The new LV-168 is an admirable creation but I am puzzled by the mysterious temperature sensor. The schematic doesn’t identify the chip and I haven’t been able to find mention of its nature in the supplied demo code.
After powering up the LV-168, the display reads “tmp= 188”. After breathing on the board, the reading increases to about 200 then drops slowly back to 188. What might be the conversion factor and offset to arrive at a more familiar temperature scale?
Looking at the test code, the sensor output appears to be read by an ADC channel and 2048 successive readings are summed, followed by a right shift of 11 bits to average them. For a 16 bit integer, this leaves 5 bits for the average, allowing a maximum value of 32 for each reading (on average). Thus, it is hard to see how a value of 188 can result from the above manipulations. Why are so many ADC readings averaged? Hopefully, one of the Pololu engineers can enlighten us.
Finally, the on-board power switch IC (also unidentified on the schematic) has a shutdown pin, labeled “shut down”. Is this connected to the plated-through hole labeled “off” and if so, what are the electrical characteristics of the input and what signal should be used to implement an external shutdown of the LV-168?
The temperature sensor is Microchip’s MCP9701; I have added the datasheet to the resources tab. Ben made the sample programs, so he should be able to answer your other question tomorrow.
The “off” pin is the shut down pin, which will turn off the whole board if you connect a few volts to it. The pin is connected to the base of a transistor through a 10k resistor; the base also has a 10k pull-down on it. Typically, the pin would be connected to an I/O line that could be driven high to turn off the robot. This could be desirable in conjunction with battery level monitoring to prevent over-discharging batteries (such as Li-Poly units that might otherwise be damaged).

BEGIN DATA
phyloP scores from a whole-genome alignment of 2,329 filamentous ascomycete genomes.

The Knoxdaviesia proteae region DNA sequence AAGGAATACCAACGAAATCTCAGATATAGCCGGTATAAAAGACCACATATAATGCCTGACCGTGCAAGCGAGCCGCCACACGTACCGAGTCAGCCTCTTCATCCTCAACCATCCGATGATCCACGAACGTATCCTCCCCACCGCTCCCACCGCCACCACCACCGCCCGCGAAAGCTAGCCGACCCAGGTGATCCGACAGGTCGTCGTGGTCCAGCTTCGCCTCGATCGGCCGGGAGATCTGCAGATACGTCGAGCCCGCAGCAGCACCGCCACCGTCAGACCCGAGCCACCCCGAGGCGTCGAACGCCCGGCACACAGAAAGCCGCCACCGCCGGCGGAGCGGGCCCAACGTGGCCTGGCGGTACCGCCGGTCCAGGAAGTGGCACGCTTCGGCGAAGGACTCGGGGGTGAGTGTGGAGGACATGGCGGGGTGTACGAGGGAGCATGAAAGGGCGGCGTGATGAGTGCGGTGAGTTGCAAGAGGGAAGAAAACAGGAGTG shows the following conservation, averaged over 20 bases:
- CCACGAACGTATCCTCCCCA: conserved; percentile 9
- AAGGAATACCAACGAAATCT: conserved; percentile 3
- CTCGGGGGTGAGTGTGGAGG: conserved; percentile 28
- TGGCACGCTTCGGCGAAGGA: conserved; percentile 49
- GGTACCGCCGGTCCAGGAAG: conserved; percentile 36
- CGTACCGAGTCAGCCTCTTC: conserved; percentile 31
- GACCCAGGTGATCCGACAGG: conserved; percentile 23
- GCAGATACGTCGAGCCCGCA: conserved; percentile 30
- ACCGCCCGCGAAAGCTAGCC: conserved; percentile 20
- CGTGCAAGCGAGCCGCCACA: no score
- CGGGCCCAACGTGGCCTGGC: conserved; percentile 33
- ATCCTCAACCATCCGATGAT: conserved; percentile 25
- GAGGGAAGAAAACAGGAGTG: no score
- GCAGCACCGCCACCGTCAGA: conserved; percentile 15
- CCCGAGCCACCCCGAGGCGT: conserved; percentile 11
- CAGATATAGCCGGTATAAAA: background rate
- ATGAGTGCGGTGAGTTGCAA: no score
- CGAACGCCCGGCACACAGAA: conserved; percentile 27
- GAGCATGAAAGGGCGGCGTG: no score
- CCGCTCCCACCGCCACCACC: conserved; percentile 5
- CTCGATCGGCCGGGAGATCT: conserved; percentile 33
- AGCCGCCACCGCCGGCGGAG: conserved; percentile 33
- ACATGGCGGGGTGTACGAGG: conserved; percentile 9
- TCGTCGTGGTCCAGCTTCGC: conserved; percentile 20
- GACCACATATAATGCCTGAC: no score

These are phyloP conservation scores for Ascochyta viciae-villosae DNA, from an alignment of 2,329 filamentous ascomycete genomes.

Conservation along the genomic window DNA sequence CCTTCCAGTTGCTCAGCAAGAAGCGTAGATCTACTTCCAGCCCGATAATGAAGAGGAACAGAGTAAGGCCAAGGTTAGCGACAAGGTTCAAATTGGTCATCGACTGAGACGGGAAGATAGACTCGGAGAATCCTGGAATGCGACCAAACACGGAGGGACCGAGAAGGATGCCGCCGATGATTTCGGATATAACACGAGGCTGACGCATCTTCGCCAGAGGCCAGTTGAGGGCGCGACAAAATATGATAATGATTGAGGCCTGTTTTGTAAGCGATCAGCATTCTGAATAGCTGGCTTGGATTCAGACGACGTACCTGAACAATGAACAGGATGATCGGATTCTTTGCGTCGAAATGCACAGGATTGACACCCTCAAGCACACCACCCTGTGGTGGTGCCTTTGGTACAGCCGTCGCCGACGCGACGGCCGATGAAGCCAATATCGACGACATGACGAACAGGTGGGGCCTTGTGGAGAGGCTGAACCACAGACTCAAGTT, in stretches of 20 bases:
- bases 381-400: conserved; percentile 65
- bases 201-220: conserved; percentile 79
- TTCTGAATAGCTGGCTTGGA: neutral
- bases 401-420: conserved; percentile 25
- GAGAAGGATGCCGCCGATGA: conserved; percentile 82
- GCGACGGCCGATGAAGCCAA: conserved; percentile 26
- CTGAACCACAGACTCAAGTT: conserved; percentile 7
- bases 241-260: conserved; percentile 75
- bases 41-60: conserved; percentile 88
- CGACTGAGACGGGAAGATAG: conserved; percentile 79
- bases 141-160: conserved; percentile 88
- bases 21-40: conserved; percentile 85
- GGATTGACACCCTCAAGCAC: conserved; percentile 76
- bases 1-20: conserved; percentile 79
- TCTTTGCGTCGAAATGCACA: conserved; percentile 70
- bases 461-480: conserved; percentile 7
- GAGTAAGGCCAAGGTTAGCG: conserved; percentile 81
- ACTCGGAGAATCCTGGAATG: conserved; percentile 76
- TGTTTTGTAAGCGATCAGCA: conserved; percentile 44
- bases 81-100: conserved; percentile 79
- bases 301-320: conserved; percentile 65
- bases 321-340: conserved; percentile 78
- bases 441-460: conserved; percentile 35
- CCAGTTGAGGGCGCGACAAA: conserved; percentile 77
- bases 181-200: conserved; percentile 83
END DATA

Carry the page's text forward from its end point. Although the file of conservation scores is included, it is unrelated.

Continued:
The power circuit is not shown in the schematic because it is a design that we were considering patenting. We’ve since filed for the patent, and we are debating revealing the design before we find out how that goes (which could be years). We should also have some stand-alone versions of the switches available next week.
The ADC sum is being stored in a four-byte unsigned long, so it has the capacity to store the sum of 2048 10-bit values without overflowing. I don’t remember exactly why I chose to average so many values, but I believe the motivation was to achieve a good LCD update rate (i.e. quick response but low flicker). When using an ADC clock of 20MHz/128, 2048 readings should take approximately 170ms. I probably was shooting for updating the LCD five times per second and figured I might as well be using the ADC the whole time. I could have accomplished the same thing by taking 10 readings followed by a delay_ms(200), but for some reason overkill seemed like the more interesting (and, unfortunately, probably more confusing) approach.
I overlooked the “long” declaration for the variable “sum”.
I’ve never paid much attention to the ADC noise reduction techniques discussed in the atmega data sheets, but will do so. It would probably be more efficient to follow Atmel’s recommended procedures than to average 2000+ readings!
[Edit] This morning upon power-up the temp sensor read 170 for a room temperature of 22.6 C as measured by an accurate thermometer. From the data sheet, the sensor offset is 0.400 V and the calibration is 0.0195 V/degree C. Vcc on my board is 5.04 V. So, the temperature is ((5.04*170/1024 - 0.400)/0.0195) = 22.4 C. Fair enough!
Given that the MCP9701 sensor has a specified maximum error of +/- 2 C (typically +/- 1 C accuracy), with integer math the above equation simplifies to
temp_in_C = (ADC>>2) - 20;
which gives 22 for the above example. However, the ADC reading drifts up to 180 (25 C) after just a few minutes, indicating that the PCB heats up even with no motors connected.
Hmm, having the demo program display the temperature in C would probably be a lot more understandable and useful for people than simply displaying the raw sensor voltage. I’ll change the test demo to perform the Celcius conversion.